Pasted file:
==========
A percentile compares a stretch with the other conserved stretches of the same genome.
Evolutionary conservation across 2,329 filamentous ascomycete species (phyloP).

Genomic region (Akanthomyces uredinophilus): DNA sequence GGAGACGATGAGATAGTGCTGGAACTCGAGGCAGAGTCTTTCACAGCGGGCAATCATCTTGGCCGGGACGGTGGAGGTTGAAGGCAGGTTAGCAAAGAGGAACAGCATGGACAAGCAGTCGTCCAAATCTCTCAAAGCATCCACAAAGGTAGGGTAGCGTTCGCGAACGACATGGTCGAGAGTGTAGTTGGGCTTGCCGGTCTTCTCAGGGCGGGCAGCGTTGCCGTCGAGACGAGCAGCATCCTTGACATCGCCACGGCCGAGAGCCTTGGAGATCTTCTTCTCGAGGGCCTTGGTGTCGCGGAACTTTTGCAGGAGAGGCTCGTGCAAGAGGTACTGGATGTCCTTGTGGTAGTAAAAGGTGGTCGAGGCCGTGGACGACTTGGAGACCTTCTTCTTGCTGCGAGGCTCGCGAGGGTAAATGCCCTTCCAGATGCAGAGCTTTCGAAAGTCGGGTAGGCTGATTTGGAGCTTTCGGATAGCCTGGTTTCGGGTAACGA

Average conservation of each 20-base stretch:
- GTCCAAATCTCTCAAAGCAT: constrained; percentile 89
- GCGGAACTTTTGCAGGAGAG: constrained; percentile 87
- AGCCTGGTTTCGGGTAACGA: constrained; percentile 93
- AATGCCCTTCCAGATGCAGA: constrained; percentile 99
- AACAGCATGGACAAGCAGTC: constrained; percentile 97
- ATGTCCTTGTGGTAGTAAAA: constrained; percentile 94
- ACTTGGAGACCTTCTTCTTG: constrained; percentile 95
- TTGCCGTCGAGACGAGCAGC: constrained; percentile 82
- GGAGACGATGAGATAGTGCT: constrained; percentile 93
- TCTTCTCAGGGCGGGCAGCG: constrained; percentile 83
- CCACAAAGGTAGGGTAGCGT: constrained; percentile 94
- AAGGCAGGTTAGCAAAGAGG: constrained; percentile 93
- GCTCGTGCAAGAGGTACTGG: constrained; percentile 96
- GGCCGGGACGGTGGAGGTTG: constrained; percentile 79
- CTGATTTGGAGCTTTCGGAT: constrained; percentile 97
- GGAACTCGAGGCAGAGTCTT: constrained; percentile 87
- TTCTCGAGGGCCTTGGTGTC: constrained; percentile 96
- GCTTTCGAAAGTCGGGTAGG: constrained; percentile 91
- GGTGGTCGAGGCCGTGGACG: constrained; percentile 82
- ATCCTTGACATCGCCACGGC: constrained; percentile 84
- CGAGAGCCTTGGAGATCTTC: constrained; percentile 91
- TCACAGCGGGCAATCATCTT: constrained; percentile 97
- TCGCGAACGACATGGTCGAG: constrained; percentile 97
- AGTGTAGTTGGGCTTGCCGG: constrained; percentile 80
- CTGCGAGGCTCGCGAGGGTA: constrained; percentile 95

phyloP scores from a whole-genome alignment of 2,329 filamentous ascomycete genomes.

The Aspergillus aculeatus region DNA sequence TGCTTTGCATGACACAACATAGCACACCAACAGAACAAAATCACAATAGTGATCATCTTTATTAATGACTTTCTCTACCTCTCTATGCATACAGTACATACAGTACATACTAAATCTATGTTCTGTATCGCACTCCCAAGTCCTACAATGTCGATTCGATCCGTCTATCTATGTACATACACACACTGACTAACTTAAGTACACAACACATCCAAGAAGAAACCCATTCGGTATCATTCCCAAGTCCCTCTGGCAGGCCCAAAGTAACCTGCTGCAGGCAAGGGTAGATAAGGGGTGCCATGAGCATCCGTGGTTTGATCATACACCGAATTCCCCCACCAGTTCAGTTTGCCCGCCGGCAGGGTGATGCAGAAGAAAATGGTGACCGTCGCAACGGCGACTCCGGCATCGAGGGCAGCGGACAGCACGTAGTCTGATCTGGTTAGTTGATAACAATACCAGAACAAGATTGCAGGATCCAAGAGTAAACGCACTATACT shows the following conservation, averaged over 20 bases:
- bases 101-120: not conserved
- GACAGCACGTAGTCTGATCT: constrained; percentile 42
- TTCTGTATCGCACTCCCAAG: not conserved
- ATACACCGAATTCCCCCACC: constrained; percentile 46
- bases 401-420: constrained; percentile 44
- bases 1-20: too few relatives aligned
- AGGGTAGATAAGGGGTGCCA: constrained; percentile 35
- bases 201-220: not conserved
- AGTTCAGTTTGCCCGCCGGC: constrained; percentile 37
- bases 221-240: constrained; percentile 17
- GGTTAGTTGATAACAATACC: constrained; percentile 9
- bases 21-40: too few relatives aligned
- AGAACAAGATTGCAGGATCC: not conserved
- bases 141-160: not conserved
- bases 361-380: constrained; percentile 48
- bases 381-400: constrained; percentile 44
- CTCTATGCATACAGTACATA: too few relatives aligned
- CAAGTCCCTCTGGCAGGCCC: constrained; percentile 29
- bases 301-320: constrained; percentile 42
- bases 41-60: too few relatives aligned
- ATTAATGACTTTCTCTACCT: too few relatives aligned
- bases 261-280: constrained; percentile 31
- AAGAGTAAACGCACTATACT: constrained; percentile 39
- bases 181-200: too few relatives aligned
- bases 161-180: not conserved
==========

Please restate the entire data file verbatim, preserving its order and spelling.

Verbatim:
A percentile compares a stretch with the other conserved stretches of the same genome.
Evolutionary conservation across 2,329 filamentous ascomycete species (phyloP).

Genomic region (Akanthomyces uredinophilus): DNA sequence GGAGACGATGAGATAGTGCTGGAACTCGAGGCAGAGTCTTTCACAGCGGGCAATCATCTTGGCCGGGACGGTGGAGGTTGAAGGCAGGTTAGCAAAGAGGAACAGCATGGACAAGCAGTCGTCCAAATCTCTCAAAGCATCCACAAAGGTAGGGTAGCGTTCGCGAACGACATGGTCGAGAGTGTAGTTGGGCTTGCCGGTCTTCTCAGGGCGGGCAGCGTTGCCGTCGAGACGAGCAGCATCCTTGACATCGCCACGGCCGAGAGCCTTGGAGATCTTCTTCTCGAGGGCCTTGGTGTCGCGGAACTTTTGCAGGAGAGGCTCGTGCAAGAGGTACTGGATGTCCTTGTGGTAGTAAAAGGTGGTCGAGGCCGTGGACGACTTGGAGACCTTCTTCTTGCTGCGAGGCTCGCGAGGGTAAATGCCCTTCCAGATGCAGAGCTTTCGAAAGTCGGGTAGGCTGATTTGGAGCTTTCGGATAGCCTGGTTTCGGGTAACGA

Average conservation of each 20-base stretch:
- GTCCAAATCTCTCAAAGCAT: constrained; percentile 89
- GCGGAACTTTTGCAGGAGAG: constrained; percentile 87
- AGCCTGGTTTCGGGTAACGA: constrained; percentile 93
- AATGCCCTTCCAGATGCAGA: constrained; percentile 99
- AACAGCATGGACAAGCAGTC: constrained; percentile 97
- ATGTCCTTGTGGTAGTAAAA: constrained; percentile 94
- ACTTGGAGACCTTCTTCTTG: constrained; percentile 95
- TTGCCGTCGAGACGAGCAGC: constrained; percentile 82
- GGAGACGATGAGATAGTGCT: constrained; percentile 93
- TCTTCTCAGGGCGGGCAGCG: constrained; percentile 83
- CCACAAAGGTAGGGTAGCGT: constrained; percentile 94
- AAGGCAGGTTAGCAAAGAGG: constrained; percentile 93
- GCTCGTGCAAGAGGTACTGG: constrained; percentile 96
- GGCCGGGACGGTGGAGGTTG: constrained; percentile 79
- CTGATTTGGAGCTTTCGGAT: constrained; percentile 97
- GGAACTCGAGGCAGAGTCTT: constrained; percentile 87
- TTCTCGAGGGCCTTGGTGTC: constrained; percentile 96
- GCTTTCGAAAGTCGGGTAGG: constrained; percentile 91
- GGTGGTCGAGGCCGTGGACG: constrained; percentile 82
- ATCCTTGACATCGCCACGGC: constrained; percentile 84
- CGAGAGCCTTGGAGATCTTC: constrained; percentile 91
- TCACAGCGGGCAATCATCTT: constrained; percentile 97
- TCGCGAACGACATGGTCGAG: constrained; percentile 97
- AGTGTAGTTGGGCTTGCCGG: constrained; percentile 80
- CTGCGAGGCTCGCGAGGGTA: constrained; percentile 95

phyloP scores from a whole-genome alignment of 2,329 filamentous ascomycete genomes.

The Aspergillus aculeatus region DNA sequence TGCTTTGCATGACACAACATAGCACACCAACAGAACAAAATCACAATAGTGATCATCTTTATTAATGACTTTCTCTACCTCTCTATGCATACAGTACATACAGTACATACTAAATCTATGTTCTGTATCGCACTCCCAAGTCCTACAATGTCGATTCGATCCGTCTATCTATGTACATACACACACTGACTAACTTAAGTACACAACACATCCAAGAAGAAACCCATTCGGTATCATTCCCAAGTCCCTCTGGCAGGCCCAAAGTAACCTGCTGCAGGCAAGGGTAGATAAGGGGTGCCATGAGCATCCGTGGTTTGATCATACACCGAATTCCCCCACCAGTTCAGTTTGCCCGCCGGCAGGGTGATGCAGAAGAAAATGGTGACCGTCGCAACGGCGACTCCGGCATCGAGGGCAGCGGACAGCACGTAGTCTGATCTGGTTAGTTGATAACAATACCAGAACAAGATTGCAGGATCCAAGAGTAAACGCACTATACT shows the following conservation, averaged over 20 bases:
- bases 101-120: not conserved
- GACAGCACGTAGTCTGATCT: constrained; percentile 42
- TTCTGTATCGCACTCCCAAG: not conserved
- ATACACCGAATTCCCCCACC: constrained; percentile 46
- bases 401-420: constrained; percentile 44
- bases 1-20: too few relatives aligned
- AGGGTAGATAAGGGGTGCCA: constrained; percentile 35
- bases 201-220: not conserved
- AGTTCAGTTTGCCCGCCGGC: constrained; percentile 37
- bases 221-240: constrained; percentile 17
- GGTTAGTTGATAACAATACC: constrained; percentile 9
- bases 21-40: too few relatives aligned
- AGAACAAGATTGCAGGATCC: not conserved
- bases 141-160: not conserved
- bases 361-380: constrained; percentile 48
- bases 381-400: constrained; percentile 44
- CTCTATGCATACAGTACATA: too few relatives aligned
- CAAGTCCCTCTGGCAGGCCC: constrained; percentile 29
- bases 301-320: constrained; percentile 42
- bases 41-60: too few relatives aligned
- ATTAATGACTTTCTCTACCT: too few relatives aligned
- bases 261-280: constrained; percentile 31
- AAGAGTAAACGCACTATACT: constrained; percentile 39
- bases 181-200: too few relatives aligned
- bases 161-180: not conserved